The sixth seed beat last year's champion Francesca Schiavone 6-4 7-6 in the French Open final, becoming the first player from an Asian nation to win a grand-slam title. By winning Saturday, Li
who has earned 5 WTA and 19 ITF singles titles moved to No. 4 in the world rankings.
Li's historical triumph was hailed as a sign of China's rising soft power. Her victory would inspire a new generation of Chinese players to emerge and challenge the sport's traditional centers of power in Europe, the Americas and Australia.
It's hard to overstate what a disadvantage it's been for Li to come to tennis from China, a nation with virtually no tradition in the sport, and it's easy to underestimate how many grounds Li has had to cover from an unknown Chinese novelty of yesterday to where she is today—lofting a Grand Slam singles trophy, beaming.
Li who was born on February 26, 1982, in Wuhan, Hubei, China came to tennis, a sport that was utterly unfamiliar in China at the time, at age 9.
Li grew up in China's highly centralized and rigid sports program, a style adopted from the Soviet Union. The Chinese government invests heavily in sport and recruits athletes at a young age. Although this system has created a number of world champions across many sports, it is infamous for its strict management and the sacrifices athletes are expected to make.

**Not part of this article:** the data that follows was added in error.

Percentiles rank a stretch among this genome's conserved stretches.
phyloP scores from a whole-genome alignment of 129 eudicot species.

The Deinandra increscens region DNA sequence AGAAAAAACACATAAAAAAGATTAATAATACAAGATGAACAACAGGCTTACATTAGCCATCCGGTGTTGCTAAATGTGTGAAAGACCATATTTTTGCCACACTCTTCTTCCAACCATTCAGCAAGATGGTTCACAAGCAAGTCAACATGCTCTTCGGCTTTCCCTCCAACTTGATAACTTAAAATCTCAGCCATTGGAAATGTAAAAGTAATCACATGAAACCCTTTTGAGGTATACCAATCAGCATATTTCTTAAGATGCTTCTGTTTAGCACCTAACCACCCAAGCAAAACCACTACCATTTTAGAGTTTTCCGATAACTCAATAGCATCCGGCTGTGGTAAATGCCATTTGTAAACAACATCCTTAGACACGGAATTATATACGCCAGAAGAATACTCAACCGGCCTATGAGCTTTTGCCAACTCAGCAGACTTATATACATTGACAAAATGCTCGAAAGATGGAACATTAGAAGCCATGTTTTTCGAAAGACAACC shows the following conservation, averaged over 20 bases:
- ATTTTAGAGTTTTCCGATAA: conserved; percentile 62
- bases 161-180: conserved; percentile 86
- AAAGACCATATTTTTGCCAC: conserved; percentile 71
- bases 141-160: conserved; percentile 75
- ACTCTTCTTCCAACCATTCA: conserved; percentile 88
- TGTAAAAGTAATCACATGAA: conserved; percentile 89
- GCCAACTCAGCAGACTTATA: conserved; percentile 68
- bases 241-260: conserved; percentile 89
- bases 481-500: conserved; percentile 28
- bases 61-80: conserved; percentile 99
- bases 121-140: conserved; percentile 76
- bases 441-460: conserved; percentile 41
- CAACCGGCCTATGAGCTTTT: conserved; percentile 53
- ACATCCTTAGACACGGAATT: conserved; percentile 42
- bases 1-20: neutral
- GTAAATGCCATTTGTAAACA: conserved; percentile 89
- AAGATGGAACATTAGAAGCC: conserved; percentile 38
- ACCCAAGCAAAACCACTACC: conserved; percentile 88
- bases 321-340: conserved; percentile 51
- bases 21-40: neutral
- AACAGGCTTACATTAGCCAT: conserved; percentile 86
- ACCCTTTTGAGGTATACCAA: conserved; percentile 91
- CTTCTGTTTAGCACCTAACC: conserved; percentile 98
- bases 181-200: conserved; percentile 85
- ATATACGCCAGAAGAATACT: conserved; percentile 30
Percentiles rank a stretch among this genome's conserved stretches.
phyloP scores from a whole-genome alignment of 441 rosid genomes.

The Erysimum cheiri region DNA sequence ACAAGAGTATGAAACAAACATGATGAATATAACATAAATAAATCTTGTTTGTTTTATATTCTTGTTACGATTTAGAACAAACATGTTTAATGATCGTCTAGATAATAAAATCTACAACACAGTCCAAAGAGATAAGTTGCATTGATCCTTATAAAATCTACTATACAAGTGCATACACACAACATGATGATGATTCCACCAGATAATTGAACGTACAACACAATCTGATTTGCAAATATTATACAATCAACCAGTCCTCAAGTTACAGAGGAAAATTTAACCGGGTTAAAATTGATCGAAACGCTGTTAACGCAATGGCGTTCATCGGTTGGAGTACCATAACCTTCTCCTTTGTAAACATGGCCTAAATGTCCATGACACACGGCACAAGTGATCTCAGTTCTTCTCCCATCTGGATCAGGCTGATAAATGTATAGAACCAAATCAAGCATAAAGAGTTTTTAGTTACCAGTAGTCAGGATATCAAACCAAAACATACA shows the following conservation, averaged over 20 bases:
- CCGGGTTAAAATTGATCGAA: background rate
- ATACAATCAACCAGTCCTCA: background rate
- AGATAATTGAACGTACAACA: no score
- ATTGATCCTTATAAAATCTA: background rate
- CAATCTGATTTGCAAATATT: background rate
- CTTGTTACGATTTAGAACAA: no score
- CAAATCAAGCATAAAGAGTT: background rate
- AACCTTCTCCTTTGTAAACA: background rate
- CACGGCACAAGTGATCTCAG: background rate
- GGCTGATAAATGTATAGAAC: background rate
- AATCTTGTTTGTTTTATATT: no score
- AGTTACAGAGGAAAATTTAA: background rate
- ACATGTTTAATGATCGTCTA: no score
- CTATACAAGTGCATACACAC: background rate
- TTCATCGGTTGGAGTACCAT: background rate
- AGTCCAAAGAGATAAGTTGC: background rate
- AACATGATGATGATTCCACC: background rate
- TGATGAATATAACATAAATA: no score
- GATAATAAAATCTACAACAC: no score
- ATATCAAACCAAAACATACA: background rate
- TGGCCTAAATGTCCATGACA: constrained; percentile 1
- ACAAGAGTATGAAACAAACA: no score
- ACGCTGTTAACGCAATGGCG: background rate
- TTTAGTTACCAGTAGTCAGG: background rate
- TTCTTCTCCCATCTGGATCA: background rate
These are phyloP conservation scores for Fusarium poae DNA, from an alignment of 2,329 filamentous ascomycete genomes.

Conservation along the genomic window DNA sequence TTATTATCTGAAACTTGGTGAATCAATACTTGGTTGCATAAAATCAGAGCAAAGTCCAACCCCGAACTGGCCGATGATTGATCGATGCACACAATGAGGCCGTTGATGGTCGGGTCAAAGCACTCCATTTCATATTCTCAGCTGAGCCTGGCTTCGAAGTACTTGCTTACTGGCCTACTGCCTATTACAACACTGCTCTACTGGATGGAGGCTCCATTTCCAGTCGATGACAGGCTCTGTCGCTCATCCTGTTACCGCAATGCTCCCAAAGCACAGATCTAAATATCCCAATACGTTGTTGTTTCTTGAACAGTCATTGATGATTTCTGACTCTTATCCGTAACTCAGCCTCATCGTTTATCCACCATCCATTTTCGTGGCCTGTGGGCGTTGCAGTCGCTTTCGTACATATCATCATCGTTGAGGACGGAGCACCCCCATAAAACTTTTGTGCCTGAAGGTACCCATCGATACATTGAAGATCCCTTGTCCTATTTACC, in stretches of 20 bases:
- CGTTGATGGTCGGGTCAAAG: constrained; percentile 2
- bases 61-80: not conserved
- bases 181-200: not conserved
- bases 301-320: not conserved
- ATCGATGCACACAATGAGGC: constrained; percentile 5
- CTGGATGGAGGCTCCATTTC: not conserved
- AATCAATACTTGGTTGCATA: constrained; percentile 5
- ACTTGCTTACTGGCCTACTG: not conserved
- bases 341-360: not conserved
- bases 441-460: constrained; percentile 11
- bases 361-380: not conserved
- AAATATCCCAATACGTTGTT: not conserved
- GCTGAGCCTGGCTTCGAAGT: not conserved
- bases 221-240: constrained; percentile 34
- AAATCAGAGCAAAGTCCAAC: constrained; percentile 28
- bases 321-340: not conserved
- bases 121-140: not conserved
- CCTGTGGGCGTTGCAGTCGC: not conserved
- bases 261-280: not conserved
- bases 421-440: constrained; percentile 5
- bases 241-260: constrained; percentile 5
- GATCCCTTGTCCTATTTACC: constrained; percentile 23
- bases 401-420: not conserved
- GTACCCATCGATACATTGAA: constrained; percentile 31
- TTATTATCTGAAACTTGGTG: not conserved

At the age of six, Li was selected to play badminton at her local sports school. Her father, an amateur badminton player who died from cardiovascular disease when Li was 14, was keen for her to focus on badminton until her coach introduced her to tennis. Li switched to tennis at the age of 9 and joined China's National Tennis Team in 1997. She graduated to the ITF circuit and by age 20 she was in the Top 200.
At the end of 2002, Li left the national tennis team to study at Huazhong University of Science and Technology, where she completed her bachelor degree in journalism eventually in 2009. Li returned to the national team in 2004.
At that time, Chinese athletes still had no hope for success on an international scale without the support of the all-powerful state.
In late 2008, Li quit the China's tennis program becoming a free player and started her own team. With this new arrangement, she was able to choose her own coach and pay 8-12% of her winnings to the government compared with 65% in the past.
This means she is now responsible to her own financial security, paying for her coach, traveling and everything on her own. Many in China consider this to be a very daring move for someone who has always been looked after by the Chinese sports system.
However, Li's career has ridden on a high-speed rail since she pulled out of the system in 2008 and reached a climax in 2011, advancing to the Australian Open finals in January and capturing Saturday's French Open crown.
With the win today Li Na completed her journey from a novelty to Grand Slam champion, a fairy tale journey that recounts China's growing might on the world stage.